Altoona Mirror from Altoona, Pennsylvania on June 6, 1930 · Page 17
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Altoona Mirror from Altoona, Pennsylvania · Page 17

Altoona, Pennsylvania
Issue Date:
Friday, June 6, 1930
Page 17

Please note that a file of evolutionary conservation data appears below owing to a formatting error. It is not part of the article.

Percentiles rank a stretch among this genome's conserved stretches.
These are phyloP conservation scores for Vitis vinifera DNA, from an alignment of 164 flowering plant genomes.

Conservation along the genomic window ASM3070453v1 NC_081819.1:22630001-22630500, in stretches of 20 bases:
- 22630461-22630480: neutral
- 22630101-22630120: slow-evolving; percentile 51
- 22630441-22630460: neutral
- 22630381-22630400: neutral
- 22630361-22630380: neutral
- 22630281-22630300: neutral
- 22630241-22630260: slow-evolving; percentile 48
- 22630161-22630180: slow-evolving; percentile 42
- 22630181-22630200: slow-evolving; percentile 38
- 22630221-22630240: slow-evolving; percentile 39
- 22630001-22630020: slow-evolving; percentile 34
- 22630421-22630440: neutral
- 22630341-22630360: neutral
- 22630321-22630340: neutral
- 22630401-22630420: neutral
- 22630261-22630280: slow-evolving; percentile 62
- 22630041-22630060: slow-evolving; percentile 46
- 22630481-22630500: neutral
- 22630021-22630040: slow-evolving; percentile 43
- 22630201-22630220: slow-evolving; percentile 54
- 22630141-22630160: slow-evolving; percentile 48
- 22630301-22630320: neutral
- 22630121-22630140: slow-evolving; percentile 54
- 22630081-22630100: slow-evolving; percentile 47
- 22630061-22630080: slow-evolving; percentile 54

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Purchased at the Altoona Mirror .,™!fp^*™ l^w ^ mot. Sell, Kent or Bay Through Ail Ad oti the Mirror** Classified SECOND PART ALTOONA, PA., FRIDAY EVENING, JUNE 6, 1930. AID SOCIETY HAS MANIFOLD DUTIES County Secretary Reports But One Acceptance During the Month But Others Have Kept Officers on Move. A most winsome little miss and a very unusual child, Intelligent and attractive, was the only child accepted for care by the Children's Aid society during the month of May. Miss Marguerite E. Brown, county secretary, reported, at the monthly meeting of the Children's Aid Society which was held Thursday, May 5, that the number of children under care of the organization decreased from 155 to 147. Of these, 64 are In foster homes, 68 are in institutions and 35 in their own homes. At the end of April, 46 children were pending further investigation and 21 applications were received during May. Minor Service was given three children and relatives assumed the care of 13. Other agencies or Institutions accepted the care of 21 and 3 applications were unwarranted complaints. Immediate action In placing two 'children in the Blair county children's home, was asked because the mother was dead and the children had only one distant relative to care for them. After investigation, It was found that the mothe^ 1 died of tuberculosis. Physical examination and X-rays revealed certain suspicious symptoms of tuberculosis. The fine cooperation received from the doctors and the state tuberculosis clinic made It possible for these children to have treatment at a state sanatorium where the children will have the best physical care. In April, the county secretary attended a round table conference of the Children's Aid society of Pennsylvania In Philadelphia. She reported that a study was made of the foster home investigations and It was very helpful to know the point of view of others working In the same capacity. The approval or disapproval of a foster home rests upon a number of things, including the physical, mental and emotional fitness of the foster home and the parents to care for children. After a child is placed in a homo, very careful supervision is necessary to insure the child the best care possible. When one of the workers recently visited some children, an interested person, who went with her, remarked that she thought when children were placed in a foster home, they were just left there like a new radio or a stove. She was agreeably surprised when she knew the children were under constant supervision. Mrs. Louis C. Madeir and Edwin D. Solenberger, from the main office In Philadelphia; were well pleased with the work done for children in Blair county. They were very much interested in the Blair county children's home and expressed their appreciation of the splendid work that Mr. find Mrs. C. G. Bridenbaugh, superintendent and matron, are doing. R. E. Laramy presided at the meeting and the directors of the board present were Mrs. A, P. W. Johnston, •Mrs. C; O. Johnston, Mrs. May berry Iller, Mrs. Charles Reed and Mrs. Robert Gable. ADDITIONAL DEATHS. MRS. HARRIETT WILT Widow of James Wilt, residing at 603 Eust Sixth avenue, died last night at 7.30 o'clock at her homo of complications of diseases after a lengthy illness. The deceased was born at Lock Haven on Aug. 18, 1860. She was of the Methodist faith. She Is survived by threo sisters and one brother, Mrs. Anna Smlthers and Miss Rose Havlner of Harrisburg, Mrs. W. J. Longley of Camden, N. J., and Howard Haviner of Lock Haven. The remains will be taken to Lock Haven Saturday morning on the Lehigh express and up to that time 'may be viewed at the Steven's mortuary. 1'JSLIZ McQUADU Aged 82, a resident of this city the past two years, died last evening at 7.'15 o'clock at a local hospital of a complication of diseases. A granddaughter, , Mrs. Helen Davis of 322 East Harrison avenue, survives. The funeral will be held from the Gllden funeral home on Saturday morning at 10 o'clock with service in charge of Rev. O. M. Kraybill. Interment will be made in Farvlew cemetery. WILLIAM BLONTZ A son of William and Lena Blontz, deceased, died at the Polk institute after a short illness some time last night, according to word received today. The remains will be brought to this city ,and removed to the Gllden funeral home. Surviving are a sister, Bertha, and a brother, Clyde Blontz, both in the Zelionople, O., Lutheran home. MINERS AND OPERATORS TO MEET IN CONFERENCE HARRISBURG, June 6.—A conference between anthracite operators and officials of the United Mine Workers of America to negotiate a new wage and Working agreement for the hard coal miners will be held the latter part of June, probably at Atlantic City. Spokesmen for both groups told the United Press today that the conference tentatively called for Juno 9 at Philadelphia had been definitely postponed. The operators, it was learned, have already selected their delegation, but the miners have only picked three representatives to attend the important meeting. Leaders of both sides said It was hoped the confernnce could be held either the week of June 16th or the week of June 23d. Union officials hope to negotiate a new agreement calling for the same pay rate as the anthracite miners now received, and with a modified check on* system for collecting union dues. STRICTLY HOME DRESSED STEER MEET. FINEST QUALITY. LOWEST PRICES Bent Cuts Beef Steak !J5o Ib. ]<'unuy Cut Beef Huiibt 20o Ib. Soft Itib Boll miu Ib. Leg of Vcul 25c Ib. Veal Chops -Uc Ib. (Small Smoked Hams ^Oc II). J'ork Loin -3e Ib. J'ork Shoulder He Ib. Nice Lean Bacon 2'Je Ib. 1'resU Urouiid Hamburg 15c Ib. MAX KLINE siaiu siu-szo-m-azz Green Ave. Market House Adv., PLANS REVIVAL BEV. B. B. BOSWORTH EVANGELIST WILL CONDUCT CAMPAIGN Rev. B. B. Bosworth, Well Known Here, to Open Series of Meetings on Coming Sunday at Mahaffey, Pa. Rev. B. B. Bosworth, evangelist of Oak Park, 111., well known to many people in this section of the country by his previous evangelistic campaigns in Altoona, will begin a series of meetings on this coming Sunday, June 8, at Mahaffey, Pa. The services at Mahaffey will be held in the large Shuss garage building, located on East Main street. Meetings will be held each evening, with exception of Monday, at 7.45 o'clock. On Sundays there will be two services, one in the afternoon at 2.30 o'clock and the other in the evening at 7.30 o'clock. No definite time has been set for the closing of the meetings but it is expected that they will continue for three or four weeks. Rev. B. B. Bosworth hold two series of meetings in Altoona three years ago, being associated with his brother, F. F. Bosworth, in the big tabernacle campaign on Broad avenue. Early last spring he conducted a series of meetings under the auspices of the Christian and Missionary Alliance church in the old Colonial theatre on Eighth avenue. In the Mahaffey campaign, Rev. Bosworth will be assisted by his wife and daughter, Lenore Bosworth. Mrs. Bosworth, the genial and amiable wife of the evangelist, has charge of the personal work and also assists those who desire light on divine healing. Miss Lenore Bosworth is the pianist and also has charge of the children's meeting. Evangelist Bosworth has spent twelve years in 'constant active evangelism, participating In many of the greatest revival campaigns of our time, in all parts of United States and Canada. v Mr. Bosworth is also a soloist, trombonist, song writer and leads the chorus choir and congregation in the song services, which are an interest part of each meeting. Friends of Evangelist Bosworth will section and it is expected that many from Altoona and surrounding country will be present at his services at Mahaffey. Mahaffey can be reached from Altoona by good highways, the best route being from Altoona to Aahvllle and Chest Springs, then to Patton, Hastings, BarneSboro and McGee. The distance is slightly over fifty miles. GRADUATING CLASS OFA.C.H.S.NAMED (Continued from Page 1.) Vincent Nicholas Harris Charles John Hart Maurice Leo Huber Thomas Blair Hughes George James Kano John Michael Kelley Thomas Patrick Kilcoyne Anthony John Klein Matthew Joseph Lengycl Louis John Lynn John Joseph Marlins John Austin O'Toole John Joseph Rlgney John Joseph Seasoltz Gerald Schell Stoltz Eugene Henry Strittnmttcr William Joseph Thomas Francis Edward Tomlinaon Carl Francis Weber John Schell Wehrle Leo Joseph Yeager John Finn and Charles Jones, who were graduated in the classical course In 1028, will receive their diplomas in the commercial course with this year's class. CAMPAIGN COMMITTEE MAKING FINAL EFFORTS HARRISBURG, June 6.—Expense accounts of campaign committees in seven counties were llled in the state election bureau today. Receipts and expenditures of $1,500 was reported by the Phillips Cambria county committee. . ( The Brown committee in Allegheny county reported receipts and expenditures of $10,000 for 2,000 watchers at $5 uplece. Residents of Allegheny county raised the watcher fund. Other accounts llled are: Finchot Northumberland county committee received $900, spent $727 and returned $173 back to state headquarters; Pinchot Clinton county committee received and spent $435; Pinchot county committee received and spant $127; Grundy Crawford county committee received $3,000; spent $2,973 and has a balance of $27; Grundy Fulton county committee received $400 and epent J3&0.. THOUSANDS FLEE CITYJ)F TSINAN (Continued from Page 1.) pending attack by Shansi insurgents who are flghttng the Nanking Nationalists. . : It la recalled that Tsinan was the scene of outrages In May, 1928, when the victorious southern forces captured the city and brutally murdered thirty Japanese. The Tanaka government's .policy of despatching Japanese troops to Tsinan then was criticized by the present government party; Hence' political observers now point out that Premier Hamaguchi's problem Is most difficult. He cannot send troopa without reversing hla party's policy, but he will certainly face the overthrow of his cabinet If Japanese In Tsinan are killed because of lack of sufficient protection. The government finds some grounds for hope in the apparent desire of the Shansi leader,. General Yen Hsi-Shlan, to prevent any incident likely to de-= stroy Japanese good will. (Copyright, 1930, by New York Sun.) By D. C. BESS, Staff Correspondent. PEIPING, June 6.—One of the greatest military movements in recent history has been completed with the evacuation of Kansu and Shensi provinces by soldiers in the armies of Marshal Feng Yu-Hsiang, according to V. G. Plymire, an American missionary who paused here for a day or two en route from his station in Dangar, in Koko- nor, on the Tibetan border, to his homo in York, Pa. Plymire, who has worked in Kansu' and Tibet since 1908, and has traveled extensively through these remote regions, said that Feng's men penetrated as far as the Tibetan border, after their sanguinary encounters with the Mohammedans last year, and had garrisons in almost every city. Some of them marched hundreds of miles from the railhead on the Shensi border and back again, fighting hostile Mo- hammedans as they went. But now Kansu and Shensi have been completely evacuated, Plymire said. He estimated that at least 30,000 soldiers had taken part in this movement, and had poured into Honan from Kansu and Shensi since the order for an attack upon General Chiang Kai- Shek had come from Marshal Feng— the so-called "Christian general." Thousands of these soldiers have been on rations of twelve ounces a day," said Plymire, "and I saw many of them abandoned along the road, unable to proceed. But they had fairly good equipment and seemed cheerful. They were looking forward to a better time in Honan and Shantung." The Mohammedans were coming back into Kansu and Shensi cities as rapidly as the Kuominchun armies moved out, Plymire said. The people were satisfied with the change, he asserted, as the Mohammedan chieftains were rather popular. Conditions were almost indescribably bad, Plymire said, as Feng's soldiers took everything they could in order to exist, even then being at the bare subsistence level. Plymire and his wife went through the ordeal of a massacre at Dangar, in which a large part of the town was wiped out, and soon afterward 700 Kuominchun soldiers, badly wounded, were brought into their compound for treatment. Plymire is not a doctor, but had to perform difficult operations because there was no one else to help the soldiers. PLAN FINAL VOTE ON TARIFF BILL BULLETIN. WASHINGTON, D. C., June C.— An Informal agreement on nil except ono of the remaining diH»uted rule scheduled in the tariff bill WHS speedily reached today by house and senate conferees. By NATHAN ROBERTSON Staff Correspondent WASHINGTON, D. C., June 6.—A final vote on the Hawley-Smoot tariff bill the latter part of next week, and adjournment of the regular session of congress a few days later, was planned by senate leaders today. Tha possibility the bill might be killed in the senate after congress has spent a year and a half in its preparation, though remote, was the subject of serious speculation as the result of announcements by two 'high tariff Democrats" that they will vote against it. Tha two are Senator Steck, Democrat, Iowa and Copeland, Democrat, New York. Both senators had previously been counted as supporters of the measure. The possibility of a presidential veto of the measure if it passes congress, also was being discussed as a result of the White House statement that the president has an "open mind" regarding it. Nevertheless, congressional leaders were confident the president will sign the bill if it gets to him. It was learned at the White House today that letters are beginning to arrive in protest against, the -tariff bill and urging President Hoover to veto it. It was expected the president's mall will be deluged with additional letters and telegrams when the bill finally is passed and sent to the White House for signature. Republican senate leaders refused to admit publicly there is any chance for the bill to be defeated in that body. They pointed to the big majority by which the bill passed the senate in April before it went to conference, and claimed to be able to master enough Democratic votes to pass the measure again. MERCY HOSPITAL CASES. Admitted. Ella Fishel, 1522 Eighth street. Margaret Gladfelter, 212 Fortieth street. Minnie Sack. H68 Washington avenue. Mary Brown, 413 Twenty-second street. John Gardner, 305 Maple avenue. Louise Maguire, 2908 Oak avenue. Paul Stewart, 889 Millyille Road. Discharged. Ruth Auld, Portage. David Davis. 581 Sixth avenue, Eldorado. Katliryn Ross, 503 Second street, WilllaniHburg. Mary No'rris, Williomsburg. Mary Neuson, 2916 Eighth avenue. BOV LEAVES HOSi'lTAL. Wlllard Spalding, aged 9, of 1524 Third avenue, East side lad who suffered a fracture of the skull on May 26 when he fell from the rear bumper of an automobile at Fourth avenue and Fifth street, yesterday was dischaged from the Altoona hospital, being taken to hia home to recuperate further. The boy hud been confined to the children's ward of .the hospital. Flight May Set Record Lieut. Apollo Soucek didn't know, when ho landed at the Anacontla naval air station, Washington, whether he had broken the world's altitude record. But hla altimeter read 42,000 feet, and there was a good chnnco that a check of his sealed baragraph would prove he had beaten the 41,794-foot mark net by Pilot Wllll Nuenhofen of Germany last year. Lieutenant Soucek Is shown above being congratulated by Commander A. H. Douglas*. At left Is a close-up of the daring flier. POWERS OF SENATE COMMITTEEAT STAKE (Continued from Page 1.) testify with respect to campaign expenditures is open to doubt. There has long been a difference of opinion as to just what the power of the senate Is with respect to state elections, and thus far no legislation has been enacted except that which compelled the candidates for federal office to file their respective expense accounts. Bishop Cannon himself was not running for office and is therefore not under the. jurisdiction of any law. The point now is whether activity in the Virginia campaign -on the prohibition issue constituted lobbying In the general sense in which the term ia used in Washington. Bishop Cannon of course did not make matters any better by leaving the committee room in defiance. Usually episodes of this kind are regretted in the end because they tend to focus attention on those who refuse to answer questions and the senate itself has always backed up its committees in their efforts to get at recalcitrant witnesses. Senator Walsh has been known as a dry and it is an extraordinary turn of affairs that he should be the one to investigate the activities of another dry. Mr. Walsh is a Democrat who supported Governor Smith but it is not believed that from the political viewpoint any special advantage is being sought by the Democrats at this time in going back into the history of the 1928 campaign. It is believed on the other hand that Bishop Cannon typifies the relationship of the Methodist church to the dry movement and that Senator Walsh who is up for reelection this year is not averse to the idea of separating the church from any political activity whenever he can do so. Especially since this probably is as pleasing to the wets in Montana as if he had come out on their side. Any hammering of dry leaders is welcomed by the wets. Mr. Walsh has said that if his state in a referendum voted for repeal of the eighteenth amendment he would do likewise. It is not likely that the Cannon episode will be anything more than a momentary flare-up but it is all part, of the effort being made now to break down the political hold of the dry leaders in local elections. It may also serve to define the difference between the rights of a witness in a general investigation for political purposes as distinguished from a witness who is asked to testify concerning specific charges. PRISONERS DINING AT FESTAL BOARD (Continued from Page 1.) accomplished with the aid of prison labor. Until a decade ago prisoners in the jail were fed by the warden who furnished all the foodstuffs at his own expense and collected from the county a sum, agreed upon, for the board of the prisoners. Some years ago there was a change made whereby the warden of the prison was paid a stipulated salary and the county furnished everything, light, heat, fuel, water and foodstuffs. But this entails no change in the manner of service. A number of large tables with comfortable chairs, as well as serving tables, constitute the equipment of the new dining hall and, while in the basement, it is a light and airy room, outside easement windows to the west furnish ample light and ventilation. Prisoners assist with the preparation and serving of the food the quality ot which is well balanced and ample. It is stated, that in addition to more satisfactory service and mqre tasty meals, the final cost of the plan is more economical than the old one. AUTOMOBILES COLLIDE. Cars driven by Ralph D. Kelso of 100 Willow avenue and A. Share collided at 6.25 o'clock last evening at Walnut avenue and First street. Share'* car struck Kelso's on the left side and damaged the latter to the extent of $55. ALTOONA UlSl'ENSAUV. Helen Burk, aged 15, of 122 Second avenue was given treatment at the Altoonu hospital for an injury to the left hand. Russell Plowman, aged 21, of 2308 Union avenue sought treatment in the dispensary for a sprain of the right jtnkle, MANUFACTURER OF GRAHAM CAR HERE Robert C. Graham one of the three Graham brothers, prominent Detroit manufacturers of automobiles bearing their name, was a guest of Lee Knapp, manager of Mlllikan Motors, Wednesday. Mr. Graham as an individual Is as outstanding as the car bearing his name. Although shouldering much of the executive responsibilities of the Graham-Page Motors corporation, he spends much time In various sections of the United States calling on his dealers and owners, for what he desires is first-hand information relative to the satisfaction of their products to the user. He expressed an especial interest in a questionnaire that had been sent to all owners by the local distributors and made It his business to check each one and jot down the addresses of a few whose lack of enthusiam seemed to be questiohable. This phrase of personality is very interesting when one will stop to compare the vast difference in executives heading large corporations, all talking in millions of dollars, yet Mr. Graham, having the interest of every Graham owner at heart while the others are only interested in the initial sales. Mr. Graham also expressed much optimism as to the furture business outlook and stated that if it were possible to continue the volume In export, especially In automobiles, as in other years, conditions in business as a whole will be far better than ever. He also stated that from bankers reports, correspondence with various Chambers of Commerce, and knowledge gained from other reliable sources that this section will no, doubt keep forging ahead during 1920 and should remain outstanding both in employment and general business. Mr. Graham has just returned from a $50,000 mile trip through the United States and Canada and made his visit here an informal one of his New York trip where he spoke at the National Automobile Chamber of Commerce meeting of directors yesterday. ALUMNI TO HONOR RETIRING DEAN The stage is now set for the grand alumni reception to Dr. George D. Robb, retiring principal of the Altoona High school, to be held in the Senior High school auditorium this evening, beginning at 8 o'clock. The event has aroused the interest of the graduates and it is expected that there will be a very large turnout for the tribute to the popular educator who for thirty-seven years presided over the destinies of the institution. The reception will be informal in character and Attorney David Perry, president of the alumni, will preside. Sitting with Dr. Robb on the stage will be a representative from each of the thirty-seven classes, together with James C. Hughes who was president of the school board when Dr. Robb was chosen principal in 1893, and Miss Mary E. Clarkson of this city and Miss Jennie Matthews of Peabody, the other surviving members of the faculty at the beginning of the principal's career. The program will be featured by addresses by Judge Marion D. Patterson, Mayor John J. McMurray and Isaiah Scheeline, together with short talks of a reminiscent character by members of the alumni and songs by Walter McEldowney and Mrs. Elizabeth Caum Moffet. The arrangements for the reception were made by a committee of which Mrs. Edith Oler Flanagan served as chairman. CHILD FALLS FKOM CAU. A child, whose name was not learned, was brought to the office of a Duncansville physician one evening this week for treatment for injuries said to have beon received when the child, wfco was riding alone in the rear part of a closed automobile, opened the door of the machine and fell out onto the highway near Duncansville. After an examination of the injuries, which included a severe scalp laceration, the prompt removal of the child to a hospital was advised. In the excitement which ensued, the parents left with the child without their namej or addresses being learned. INCREASES WASHINGTON, D. C., June 6.—The population of Hazelton, Pa., increased 6,801 to a total of 39,078 while the population of Pittston, Pa., deceased 247 to 18,250, figures made public by the census department; today showed. COMMERCIAL MEN WARMLYWELCOMED (Continued from Page 1.) grand executive committee by the chairman C. E. Price and of the credentials committee by W. C. Bautn. Paul A. Kimmins presented the report of the supreme council convention. The reports showed the organization in a most flourishing and satisfactory condition. Greensburg and Butler made the greatest gains in membership during the past year, according to the reports. The finances and membership gains generally were very gratifying. At noon today the commercial men were the guests of the Shrine Luncheon club at the Penn-Alto and the speaker of the occasion was Attorney John J. Haberstroh. He made one of his characteristic eloquent talks. Violin selections were given by Murray L. DelBianco and David Bennett entertained with musical and monologue specialties. The ladies this morning were taken on a shopping tour and this afternoon they were entertained at cards by the ladies of the Altoona council. There will be a luncheon for the ladies at 5.30 o'clock this evening- In the War Governors suite at the Penn-Alto. There will-be dancing from 9 to 12 o'clock this evening with a buffet luncheon at 11 o'clock. The closing session of the convention will be held tomorrow morning. Banquet Largely Attended. More than 300 delegates attended the banquet which was held last evening and which marked the official opening of the convention. H. Baker Yon, grand counselor, welcomed the delegates to Altoona. In his address he deplored the rising trend of trade conditions against the individual business establishments and he told the commercial men that only by their cooperation would it be possible for these smaller establishments to survive. He warned that, if some such steps were not taken the time would soon come when opportunity for employment of a local nature would cease to exist. Percy A. Patterson, past supreme counselor, presided a,t the banquet, which was opened by" singing "America" and an invocation by W. B. Swayne, grand chaplain. The Altoona Works male chorus sang several selections, Including "Creation Hymn," "Morning," "Old Canoe," "Jolly Roger" and "Vocal Combat." Singing by the entire group was led by Charles S. , Blackburn, as song leader. 1'mil A. Kimmins Speaks. Paul A. Kimmins, grand junior counselor, was introduced and he spoke on the theme "Strive to Make U. C. T. Better." He spoke of his career as secretary-treasurer of the organization for twelve years and expressed 'confidence in the organization, urging that members strive to improve it year by year. It was stated that Mr. Kimmins is in Hne for electipn as grand counselor of the organization. Dr. J. G. Butler, humorist and philosopher, entertained the delegates with jokes and anecdotes. ; Past grand counselors Introduced at the banquet by Mr. Patterson Included: R. E. Gaynor, B. F. MacDowell, Charles S. Kelly, Philadelphia; William McAlphine, Richard Reeder, Butler; Francis C. Erode, Charles Frey, William Baum, DuBols; Joseph Burgart, Alex Weir, A. J. Casanave, Altoona, and E. S. Mustek, Beaver Falls. Members of the grand executive committee and grand officers were also introduced. Dr. Warren B. Sherwood of Johnstown was reelected head of the secretary-treasurers' organization for the coming year at the meeting of that group yesterday afternoon. Harry H. Boyd of Sharon was chosen secretary. Matters of legislation and finance were discussed and a. resolution was drawn to be presented to the grand council today. The grand executive committee also met during the afternoon. GAS UNITS ARE HELP IN WATER PROTECTION SILK MILL COMPANY BUILDING STOREHOUSE Earl E. Hammann took out a permit at the building Inspector's office today for the erection of a storehouse for the Sehwarzenbach Huber company, operating the Altoona silk mill, to be erected at Eighth alley, between Twenty-fifth and Twenty-sixth streets. The building will be 60 by 40 feet in size and will be two stories high. The cost will be $3,882. • Other permits Issued are as follows: F.orsht Coal and Supply company, repairs for Harry Ziegler, 1345 Fifth avenue, Junlata, $285; Miller & Rider, repairs for Lawrence DeBarber. 1218 Fourteenth avenue, $160; William Scott, wall for G. E. Yohn, 1413 Fourth avenue, $50; L. B. Mackey & Son, garage for Ludwlg Llllmerdinger. 1408 Walton avenue, $500; Louis Fulgaro. j garage at Eighth avenue and Eighth j street, $200; Hill & Meyers, repairs, for William Conroy, 513 Willow ave- j nue, $150.. MAKE HEADWAY ON .CONCRETE POURING With a run of approximately 600 feet of concrete highway yesterday, the paving crew of the builders of the Cresson mountain section of the William Penn highway reached and passed the ,half-way mark in the 4,300- foot stretch that must be completed and allowed to cure before it will be possible to throw the mountain highway open to traffic again. Yesterday's run was the largest since the pouring was resumed on last Saturday and followed another large run of 568 feet In addition to a number of headwalls on the previous day. Work was started before 6 o'clock both mornings and continued without a break until about the same hour each evening. The half-way point was reached about noon yesterday. Several additional trucks were placed In service yesterday morning in order to keep the mixer in operation without having to lose any time waiting for the arrival of the "batches" of material, hauled from the material yard at Duncansville, .approximately six miles from the scene of the paving. The concrete ribbon reached the site of the old Fountain Inn at the conclusion of Wednesday's pouring and yesterday gradually advanced across the long fill, where thousands of yards of material was hauled late last fall to build up a uniform grade where the road Is relocated In eliminating several bad curves which existed in the old macadam thoroughfare. It was work at this point which seriously delayed construction operations last season. When the pouring reaches the end of this relocation, the new roadway will leave the route of the old road completely and the latter route may be used while concreting continues to the Muleshoe culvert to join the stretch completed last season. If present progress can be maintained and the concrete stands the required departmental tests, the road should be available for traffic the last of next week or early the following week: Shipments of materials have been slow in reaching their destination and there Is some possibility of the pouring being delayed on this account, although last evening at the close of work for the day, it was estimated that there -was sufficient for a : full day's run today, If weather conditions permit, even if none of the material on track arrived. U. S. AMBASSADOR DAWESSPEAKS 01 Treats Distinguished ] Audience to frank hand Flings at Some 1 lean Social Climbers. Back. ZEPPELIN FACING VIOLENT STORMS (Continued from Page 1.) brought down near Toulon after a desperate struggle with the mistral. Dr. Eckener had been shifting his course frequently earlier today to find favorable winds. The northeast winds were beating down on the ship as she headed up the valley, sending out regular signals of "all's well." The signals could not be picked up later, however, when the ship was warned of the storm. By JOSEPH OIUG0 (Special Cable to Altoona Mirror aft! N. T. Sun.) LONDON, June 8.—AmbaMHd Charles G. Dawes. who sails fof York on Saturday, treated a distill gulshed audience at Trinity Cambridge, on Thursday night to &• very frank dissertation on what ftaJt regards as representative American*-*!; and in doing go had some backhand^ flings at those who come here anT£« bilious to shine in society. 17 The ambassador's audience evinced' a piquant interest in what he had tcC say, for it was an unusual speech lit, such erudite surroundings. The Lon*, don Dally Mail makes a prominent^ feature of it today, saying that muct% significance attaches to the rebukes administered by Ambassador Dawes lf*f view of the exciting social race to Ddt presented at the British royal court. ' A number of General Dawea's predeJ cessors have confessed In the that one of the most onerous and troublesome burdens of the Americ ambassador to London la the questio of court presentations, because the are generally scores of application^ for every invitation to the court place " at the amBassador's disposal. Thetefi is also a great rush for Invitations to® the royal enclosure at Ascot. BtttS General Dawes probably ia the fira8(t American ambassador to express him^»r self publicly on such a subject, ee+i peclally when there is still anoth«£j royal court to be held and Ascot weeKg is rapidly approaching. "j Ambassador Dawes told hia llsteneraE, that the American Gold Star mothers^ who recently visited England were a» representative cross section of th* America^! people, "representing th heart and soul of the American the bone and sinew of the Ameri people, and the proud attitude of American people," and then adi emphatically: "They were a body 01 travelers not self-invited, with thi " minds occupied by thoughts of society reporters or fashionable dressmakers, They broughtn o social introductions'.'! General Dawes said the proudest ar hour of his sojourn in London •was® when he met these Gold Star mothers^ (Copyright, 1930. by New York Sun.) M MARTIN LIKELY TO WIN AS CHAIR (Continued from Page 1.) expressed themselves confident of via tory today. All of the candidates nominated the priinarx; are expected .to atti the meeting of the state committee to* morrow. A delicate situation present itself over the governors however, because Francis Shi Brown refuses to concede PinchotTi nomination. PERSONAL PARAGRAPHS. HARRISBURG, June 6.—C. L. Siebert, executive secretary of the sanitary water board, said today that 98.8 er cent of the producers of manufactured gas in Pennsylvania is now party to the gas works agreement whereby the companies operating such plants have agreed to adopt the accepted methods of treatment of gas house wastes for the purpose of preventing tastes and odors reaching the streams from which potash supplies are taken. "At the present time, according to a recent investigation there is not one gas works in Pennsylvania which is actually a serious menace to any public waterworks intake," Siebert added. FORMER PITT FOOTBALL STAR DIES IN HOSPITAL I Mrs. Caroline Weil has returned I the Penn-Alto hotel following a | months tour around the world. Drexel Black, son of Mr. and Charles Black of Six Mile Run, graduated from the Broad Top Hlgi school at Defiance, Pa., on May with high honors, having made highest average in his class for f( years. He attended school without^ missing a day for eight out of years he was in school. Anna Seeds of 812 Lexington avenw left yesterday for Griggsville, III., tc visit her brother, E. B. Seeds. Mrs. H. K. Morse,of 222 Third avenue has returned home from Indiana polls, Ind., where she attended tin commencement exercises of the 19EM class of Normal College of Physica Education, of which 'her son, Paul; was a member. ADDITIONAL WEDDINGS. WILLS—BIDDLE. Mr. Martin Wills, a well known resident of the western end of the city and Mrs. Pearl Marie Biddle of 2630 Walnut avenue, were united in marriage at 7 o'clock last evening by Alderman 'Charles M. Kephart, the ring ceremony being used. The ceremony was performed In the sanctum of the magistrate, 1708 Union avenue in the presence of a number of relatives and friends of the high contracting parties. The happy couple will forego the pleasures of a wedding trip and will immediately set up housekeeping in this city. The good wishes of a host of friends accompany the couple. PITTSBURGH, June 6.—Dr. C. B. Quailey, aged 43, Alderman of the Fourth ward and former University of Pittsburgh football star, died at West Penn hospital today after an illness of almost two months. Quailey underwent a major operation after which a blood transfusion was resorted to in an effort to save his life. Quailey had a brilliant athletic record at Pitt where he received a doctor's degree in dental surgery in 1913. Quailey played halfback on the famous Pitt team which went through the season in 1910 without being scored on. He made letters in football in 1909, 1910 and 1911. He was a political leader in the Oakland district and was allied with State Senator James J. Coyne. MANY AT SWIMMING POOL. The crowd of swimmers at th« Prospect swimming pool was large) yesterday than it was on the opening day, Wednesday. "There were 710 pale admissions as compared with 673 01 the opening day. Preparations are ni being made to open the pool at Memorial park. It will be opened eithej tomorrow afternoon or Monday.' 8,004) SEE AIRPLANES. EVERETT, Pa., June 6.— With arrival here this afternoon of planes comprising • the Pennsylvani good-will tour, Everett officially dedicated its new flying field. More I 8,000 persons were at the field wh the good-will fliers arrived from Wil< liamsport. The trip was without mis hap. RADIO PHYSICIAN AND I SECRETARY UNDER BOND f JEALOUS WOMAN WOUNDS HUSBAND AND ENDS LIFE | WEST GROVE, Pa., June 6.—Enraged by jealousy, Mrs. Mary Williams Starr, aged 35, shot and seriously wounded her husband, Charles Henry Stan-, aged 29, and then committed suicide at her home near Avondale today, according to County Detective Grubb. The woman left a note saying her husband had been very good to her, but that at a "wild party" recently he met another woman and she became jealous. Starr was shot in the head while he was asleep in bed. Mra. Starr then turned the revolver on herself and sent a bullet through her heart. MEXICAN STARTS EAST. SAN ANTONIO, Tex., June 6.— Colonel Roberto Fierro, Mexican goodwill flier, hopped off from Kelly field airport here at 7 a. m. today for New York, from where he will attempt a non-stop flight to Mexico City. He expected to make the last leg of his transcontinental flight from Loa Angeles, without a. stop. PITTSBURGH, June 6.—Dr. J. E. j Johnson, self-styled radio physician, and his secretary, Ethel Leising, waived hearing today when arraigned before an alderman on charges of obtaining money under false pretense and conspiracy. They were held under $1,000 bond each for the grand jury. Claiming his radio wave treatments would cure ills of all natures, regardless of distance, Johnson was arrested last week. He accepted money for treatments to be given a woman in Washington, it was alleged. EVANGELIST CONVICTED ON ABDUCTION CHARGES ALTON, III., June 6.—The Rev. A. L. Shoemaker, evangelist, was found guilty by a jury in city court today on a charge of abducting Miss Bernice Ford. 19-year-old member of his choir. The minimum sentence possible is one year in prison. The jury had been out since yesterday afternoon, when it returned its verdict at 10.20 a. m. today. WINS MATCH ABROAD. LA BOULIE, France, June 6.— George Von Elm of Detroit won the French open amateur golf championship today by defeating R. Morrison of England in their scheduled 36 hole nnal match. Tha contest ended on the 27th green. Von Elm's play was consistently brilliant. Morrison played well from the tees but his putting was shaky. Pl*y was held under perfect weather conditions with a l&rge crowd watching. UNITED MEAT MARKET 151311 AVE, , BUTTER . . , 3LBU SPECIAL FOR SATURDAY Beef Roast 2Qg!fc, Beef Boil 150 Beefsteak 30c Fresh Hamburg 20c Lean Pork Chops 25o Pork Roast 20q Veal Chops 20c Veal Roast 20c Veal Stew 15e Sliced Liver 15e Honey Cured Hams.. Sugar Cured Bacon. .5tbs.l1 All our meats are Fresh Home Dressed H sold 16 ounces to the Satisfaction guaranteed your money refunded